Downstream food and beverage companies should closely monitor shifts in consumer behavior to stay engaged with their customers through digital media, using this unique opportunity to gain share. Upstream providers will need to closely monitor supply chain and distribution dynamics to ensure continuity and performance. We see businesses across the supply chain adapting to the situation well, taking steps to ensure continued product availability and adhering to food safety protocols for the end-consumer, resulting in steady business performance.
By monitoring current client processes and engaging in discussions with industry participants, we have seen buyers’ commitments to deploying capital behind existing investment and acquisition strategies remain; although they are becoming more discerning and diligent around factors that will impact 2020 and future company performance. We expect that transactions may take longer to close, as travel is delayed, diligence is protracted, and strategic buyers are focused on internal priorities. Pandemic considerations will be included in the final drafting of purchase agreements for processes as part of material adverse change clauses. After all, there are new considerations to keep in mind in light of the changing realities. In the interim, the best thing for business owners to do is focus on systematically managing their businesses through this period of uncertainty, as specific company performance will remain the most important factor that dictates interest, price, and terms in a transaction.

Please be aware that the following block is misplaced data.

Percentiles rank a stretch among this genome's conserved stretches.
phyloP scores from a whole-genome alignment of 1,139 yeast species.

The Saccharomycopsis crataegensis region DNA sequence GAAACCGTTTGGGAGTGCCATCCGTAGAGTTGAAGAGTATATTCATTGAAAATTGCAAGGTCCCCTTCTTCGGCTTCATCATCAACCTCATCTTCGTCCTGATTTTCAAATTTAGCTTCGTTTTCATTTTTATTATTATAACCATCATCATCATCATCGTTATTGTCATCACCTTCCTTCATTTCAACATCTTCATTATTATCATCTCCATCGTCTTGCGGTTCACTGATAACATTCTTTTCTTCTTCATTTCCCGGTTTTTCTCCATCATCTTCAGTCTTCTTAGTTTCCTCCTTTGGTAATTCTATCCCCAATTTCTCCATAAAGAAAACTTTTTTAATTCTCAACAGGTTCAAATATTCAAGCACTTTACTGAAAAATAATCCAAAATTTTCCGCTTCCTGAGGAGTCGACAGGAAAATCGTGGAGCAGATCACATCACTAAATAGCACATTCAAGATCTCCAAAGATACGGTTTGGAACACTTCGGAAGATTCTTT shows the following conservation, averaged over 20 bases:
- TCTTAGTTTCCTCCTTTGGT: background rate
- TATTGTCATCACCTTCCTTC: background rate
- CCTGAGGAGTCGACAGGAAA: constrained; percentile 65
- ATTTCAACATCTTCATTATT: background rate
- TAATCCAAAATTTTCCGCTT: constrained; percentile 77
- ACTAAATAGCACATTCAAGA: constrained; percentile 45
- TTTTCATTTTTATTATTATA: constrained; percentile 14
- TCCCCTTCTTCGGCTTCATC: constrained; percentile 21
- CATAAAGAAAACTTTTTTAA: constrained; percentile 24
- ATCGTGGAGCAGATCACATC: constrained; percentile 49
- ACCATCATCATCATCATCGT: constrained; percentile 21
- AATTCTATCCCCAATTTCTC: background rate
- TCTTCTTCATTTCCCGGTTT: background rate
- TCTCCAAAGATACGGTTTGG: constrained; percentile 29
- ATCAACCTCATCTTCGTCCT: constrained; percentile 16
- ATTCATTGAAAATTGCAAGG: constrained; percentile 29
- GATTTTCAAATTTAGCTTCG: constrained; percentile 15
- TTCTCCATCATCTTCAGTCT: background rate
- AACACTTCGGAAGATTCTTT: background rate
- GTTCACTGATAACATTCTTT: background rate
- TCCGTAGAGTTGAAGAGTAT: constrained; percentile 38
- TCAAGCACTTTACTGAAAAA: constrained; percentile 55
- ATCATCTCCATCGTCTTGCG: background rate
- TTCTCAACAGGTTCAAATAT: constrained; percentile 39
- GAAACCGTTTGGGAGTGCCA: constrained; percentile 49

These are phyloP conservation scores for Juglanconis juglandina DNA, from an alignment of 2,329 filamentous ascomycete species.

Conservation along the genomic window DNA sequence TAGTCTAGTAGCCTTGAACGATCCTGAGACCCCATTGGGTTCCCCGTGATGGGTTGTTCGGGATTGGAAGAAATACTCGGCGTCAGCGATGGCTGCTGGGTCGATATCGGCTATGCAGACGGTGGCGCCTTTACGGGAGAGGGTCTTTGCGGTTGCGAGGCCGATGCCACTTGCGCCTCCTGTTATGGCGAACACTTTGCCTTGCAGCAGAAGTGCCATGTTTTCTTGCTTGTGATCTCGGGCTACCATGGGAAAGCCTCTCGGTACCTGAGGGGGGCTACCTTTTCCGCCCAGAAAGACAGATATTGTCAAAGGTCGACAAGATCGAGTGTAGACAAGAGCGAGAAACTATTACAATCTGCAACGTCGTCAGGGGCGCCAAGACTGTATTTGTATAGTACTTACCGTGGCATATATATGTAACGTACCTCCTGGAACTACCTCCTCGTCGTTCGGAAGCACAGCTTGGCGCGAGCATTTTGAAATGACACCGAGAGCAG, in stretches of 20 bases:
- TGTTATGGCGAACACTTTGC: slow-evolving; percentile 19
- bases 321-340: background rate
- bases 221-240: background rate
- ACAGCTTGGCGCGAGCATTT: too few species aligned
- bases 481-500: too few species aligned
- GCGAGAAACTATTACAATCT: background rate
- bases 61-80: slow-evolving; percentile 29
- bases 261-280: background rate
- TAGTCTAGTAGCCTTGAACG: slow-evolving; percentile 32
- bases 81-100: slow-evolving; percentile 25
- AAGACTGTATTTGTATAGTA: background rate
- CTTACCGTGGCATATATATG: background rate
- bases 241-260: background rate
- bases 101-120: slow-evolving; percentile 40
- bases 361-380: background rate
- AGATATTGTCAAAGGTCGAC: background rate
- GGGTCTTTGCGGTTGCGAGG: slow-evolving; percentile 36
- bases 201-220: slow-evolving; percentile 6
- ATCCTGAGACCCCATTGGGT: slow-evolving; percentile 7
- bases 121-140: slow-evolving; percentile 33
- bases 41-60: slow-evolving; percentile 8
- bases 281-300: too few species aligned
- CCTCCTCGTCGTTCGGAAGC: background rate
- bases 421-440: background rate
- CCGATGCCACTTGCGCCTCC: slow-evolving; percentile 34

While we believe demand remains relatively stable overall, we are seeing some companies benefitting from this environment by taking advantage of a burst in consumer spending for specific products. Other opportunities are emerging that are more long-term in nature. For example, we believe the Chinese market will open for certain agricultural products as Asian consumers shift their preference away from domestic production, instead placing more trust in foreign goods. We are also in discussions with those who are seeing near-term business interruption issues caused by supply and production constraints, a focus on internal food safety concerns, and labor supply issues.
For privately-owned companies, these temporary gains or losses will no doubt have an impact on future valuations and M&A outcomes. However, coming out of this period, we expect to see an abundance of Coronavirus-related EBITDA adjustments to normalize earnings, both positive and negative. At the end of the day, buyers will continue to focus on sustainable, normalized growth and financial performance in assessing the value of an opportunity today and over time.